The Power of Prayer (Sermon notes)
March 8, 2020
Scripture texts are Jeremiah 29:12; Romans 8:26-27
Rev. Liz Aguilar
Community Congregational Church of Chula Vista, UCC
We continue our sermon series on the 6 marks of discipleship. Do we remember what those “marks are?” Prayer, reading scripture, worship, service, giving, spiritual friendships.
Last Sunday I gave an over-view of those 6 marks and we spoke about why they are all important. Today I wish to share more about prayer.
Prayer is the primary way we communicate with God and God communicates with us. Quiet ourselves, it helps to find a same place to go to in your home for daily reflection with God.
Some prayers are quick and desperate, some are longer.
We must begin with the premise that God wants to me in relationship with us. In biblical history God and people spoke to each other all of the time. Later when Jesus came along the disciples asked him how they should pray, which is when Jesus gave them the words of the Lord’s Prayer. Unfortunately, that has become so rote that we do not always pay attention to those words. I encourage you to do so…
But we must acknowledge that there are times when we do not know how to pray. There is so much on our minds and hearts. Fortunately, the Apostle Paul knew this and wrote “Sometimes we do not know how we out to pray but the spirit intercedes with sighs (groans) too deep for words”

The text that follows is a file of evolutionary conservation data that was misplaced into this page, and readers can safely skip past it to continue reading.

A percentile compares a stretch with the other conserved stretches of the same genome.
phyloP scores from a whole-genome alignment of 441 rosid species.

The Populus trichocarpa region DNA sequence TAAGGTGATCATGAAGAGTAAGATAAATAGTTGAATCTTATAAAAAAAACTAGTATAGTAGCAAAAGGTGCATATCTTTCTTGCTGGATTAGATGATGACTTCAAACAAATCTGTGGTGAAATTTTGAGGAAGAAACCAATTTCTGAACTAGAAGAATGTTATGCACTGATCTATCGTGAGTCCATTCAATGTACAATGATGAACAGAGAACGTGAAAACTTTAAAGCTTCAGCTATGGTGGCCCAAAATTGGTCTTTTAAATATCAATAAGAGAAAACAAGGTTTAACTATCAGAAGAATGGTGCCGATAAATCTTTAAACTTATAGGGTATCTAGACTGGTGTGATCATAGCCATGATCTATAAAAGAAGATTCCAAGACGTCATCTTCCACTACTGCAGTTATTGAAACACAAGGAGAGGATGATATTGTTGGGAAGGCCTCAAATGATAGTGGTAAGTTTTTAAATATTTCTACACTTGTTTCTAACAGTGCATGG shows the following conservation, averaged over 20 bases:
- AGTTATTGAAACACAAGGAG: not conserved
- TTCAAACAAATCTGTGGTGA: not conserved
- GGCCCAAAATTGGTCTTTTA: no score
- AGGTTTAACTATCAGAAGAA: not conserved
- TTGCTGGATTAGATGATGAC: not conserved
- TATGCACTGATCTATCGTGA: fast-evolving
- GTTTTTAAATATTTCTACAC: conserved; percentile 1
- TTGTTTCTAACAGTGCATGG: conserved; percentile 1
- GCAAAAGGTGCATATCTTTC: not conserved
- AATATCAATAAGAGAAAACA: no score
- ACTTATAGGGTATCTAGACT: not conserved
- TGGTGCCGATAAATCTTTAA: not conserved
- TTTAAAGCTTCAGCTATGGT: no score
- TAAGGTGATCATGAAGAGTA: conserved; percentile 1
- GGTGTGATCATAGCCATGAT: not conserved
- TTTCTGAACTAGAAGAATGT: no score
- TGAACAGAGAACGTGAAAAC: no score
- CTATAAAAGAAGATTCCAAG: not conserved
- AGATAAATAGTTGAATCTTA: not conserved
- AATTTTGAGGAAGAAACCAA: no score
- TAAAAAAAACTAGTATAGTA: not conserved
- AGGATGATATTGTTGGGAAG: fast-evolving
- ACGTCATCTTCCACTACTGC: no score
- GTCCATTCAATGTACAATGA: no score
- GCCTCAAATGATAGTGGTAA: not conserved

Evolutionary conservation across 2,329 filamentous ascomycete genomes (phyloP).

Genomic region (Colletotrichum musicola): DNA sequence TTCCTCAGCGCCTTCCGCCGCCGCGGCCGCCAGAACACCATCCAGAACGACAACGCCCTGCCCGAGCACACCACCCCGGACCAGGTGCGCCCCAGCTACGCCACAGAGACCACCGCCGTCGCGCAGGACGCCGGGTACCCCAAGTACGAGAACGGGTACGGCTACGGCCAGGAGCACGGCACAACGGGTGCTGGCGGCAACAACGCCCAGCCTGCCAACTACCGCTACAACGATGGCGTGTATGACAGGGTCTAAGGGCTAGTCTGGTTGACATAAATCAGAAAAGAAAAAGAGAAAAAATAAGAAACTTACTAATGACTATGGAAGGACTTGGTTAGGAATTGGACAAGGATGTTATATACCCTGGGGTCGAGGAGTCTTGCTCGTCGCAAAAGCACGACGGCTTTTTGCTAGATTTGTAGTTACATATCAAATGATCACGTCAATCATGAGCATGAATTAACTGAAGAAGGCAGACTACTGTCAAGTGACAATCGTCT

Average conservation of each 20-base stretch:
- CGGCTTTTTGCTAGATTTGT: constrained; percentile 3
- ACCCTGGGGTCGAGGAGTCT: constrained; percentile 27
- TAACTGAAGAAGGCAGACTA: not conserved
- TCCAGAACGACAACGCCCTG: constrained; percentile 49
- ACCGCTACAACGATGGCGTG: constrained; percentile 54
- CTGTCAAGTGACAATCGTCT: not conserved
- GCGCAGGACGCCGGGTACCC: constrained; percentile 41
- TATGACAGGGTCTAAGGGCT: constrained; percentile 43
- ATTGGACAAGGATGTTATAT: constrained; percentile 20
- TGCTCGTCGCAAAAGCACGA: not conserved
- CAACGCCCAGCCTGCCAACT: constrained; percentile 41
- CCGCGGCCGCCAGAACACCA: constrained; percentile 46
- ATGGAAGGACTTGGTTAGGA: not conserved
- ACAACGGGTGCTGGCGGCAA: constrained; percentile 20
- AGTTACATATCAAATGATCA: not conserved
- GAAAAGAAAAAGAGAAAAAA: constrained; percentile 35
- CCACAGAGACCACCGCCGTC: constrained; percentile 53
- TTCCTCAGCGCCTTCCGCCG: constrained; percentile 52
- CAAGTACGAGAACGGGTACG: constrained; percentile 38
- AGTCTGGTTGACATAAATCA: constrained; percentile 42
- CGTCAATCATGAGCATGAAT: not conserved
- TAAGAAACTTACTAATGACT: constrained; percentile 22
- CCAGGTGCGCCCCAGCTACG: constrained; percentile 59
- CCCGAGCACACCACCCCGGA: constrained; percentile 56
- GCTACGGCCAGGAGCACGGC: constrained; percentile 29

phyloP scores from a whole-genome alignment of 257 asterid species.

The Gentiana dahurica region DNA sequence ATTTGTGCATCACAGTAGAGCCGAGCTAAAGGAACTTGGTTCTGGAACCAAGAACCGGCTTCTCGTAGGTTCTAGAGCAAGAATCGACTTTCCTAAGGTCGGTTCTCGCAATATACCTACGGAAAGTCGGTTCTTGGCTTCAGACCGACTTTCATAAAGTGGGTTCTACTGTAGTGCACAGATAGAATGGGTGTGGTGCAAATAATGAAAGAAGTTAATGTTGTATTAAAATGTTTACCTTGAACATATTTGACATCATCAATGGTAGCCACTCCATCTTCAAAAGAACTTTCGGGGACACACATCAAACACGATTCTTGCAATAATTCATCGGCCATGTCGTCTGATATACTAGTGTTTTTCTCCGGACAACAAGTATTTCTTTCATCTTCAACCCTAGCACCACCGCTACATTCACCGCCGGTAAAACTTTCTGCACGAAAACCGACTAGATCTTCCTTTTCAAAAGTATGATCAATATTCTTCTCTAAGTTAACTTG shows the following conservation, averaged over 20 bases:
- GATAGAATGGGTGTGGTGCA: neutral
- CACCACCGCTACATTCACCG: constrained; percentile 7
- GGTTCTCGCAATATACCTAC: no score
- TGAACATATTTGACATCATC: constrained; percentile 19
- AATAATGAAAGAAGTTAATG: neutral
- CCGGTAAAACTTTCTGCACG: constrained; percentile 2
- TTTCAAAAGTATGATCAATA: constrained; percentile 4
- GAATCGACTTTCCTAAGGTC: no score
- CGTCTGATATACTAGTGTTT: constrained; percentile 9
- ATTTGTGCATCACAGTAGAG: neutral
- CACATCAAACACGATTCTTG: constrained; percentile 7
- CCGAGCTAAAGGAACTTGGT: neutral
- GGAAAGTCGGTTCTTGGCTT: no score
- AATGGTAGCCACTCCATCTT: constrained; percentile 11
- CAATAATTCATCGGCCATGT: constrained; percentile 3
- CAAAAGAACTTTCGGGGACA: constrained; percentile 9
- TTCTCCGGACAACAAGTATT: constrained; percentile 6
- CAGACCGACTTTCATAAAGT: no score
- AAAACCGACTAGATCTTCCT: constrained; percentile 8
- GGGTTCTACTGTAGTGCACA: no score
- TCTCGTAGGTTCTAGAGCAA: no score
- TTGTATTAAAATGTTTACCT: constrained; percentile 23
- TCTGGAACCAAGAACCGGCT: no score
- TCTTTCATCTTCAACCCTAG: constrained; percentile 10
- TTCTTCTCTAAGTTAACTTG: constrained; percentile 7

God wants to hear from us and God needs us to pray for one another. God CAN do anything God wants but for some reason God wants us to intercede for one another in prayer.
Back to not knowing where to start- There is an old “formula” sort to speak which has helped me when I have not known where to start my prayers. The acronym is ACTS. Acclamation, Confession, Thanks, Supplication.
But sometimes we don’t know why we are led to pray for someone but we must answer in obedience. I knew a young woman who was very active in one of my churches I served. She was struggling but I did not know any specifics. I felt compelled to pray for her and so I did on my own and with her dad, who was my colleague and boss at the time. We prayed together and asked God to help her in any way she needed it. The next day, much to my surprise, I learned that she had cleaned her room and had re-enlisted in college courses! This experience taught me that prayer does work and that if someone comes to mind our job is to pray for them.
I have also discovered that the more you pray the more you want to pray. The more you allow God to lead you to pray for others the more the Holy Spirit will lead you to do so. These days there is no shortage of reasons to pray and although God can do anything God wants to do God calls us to indeed pray for one another.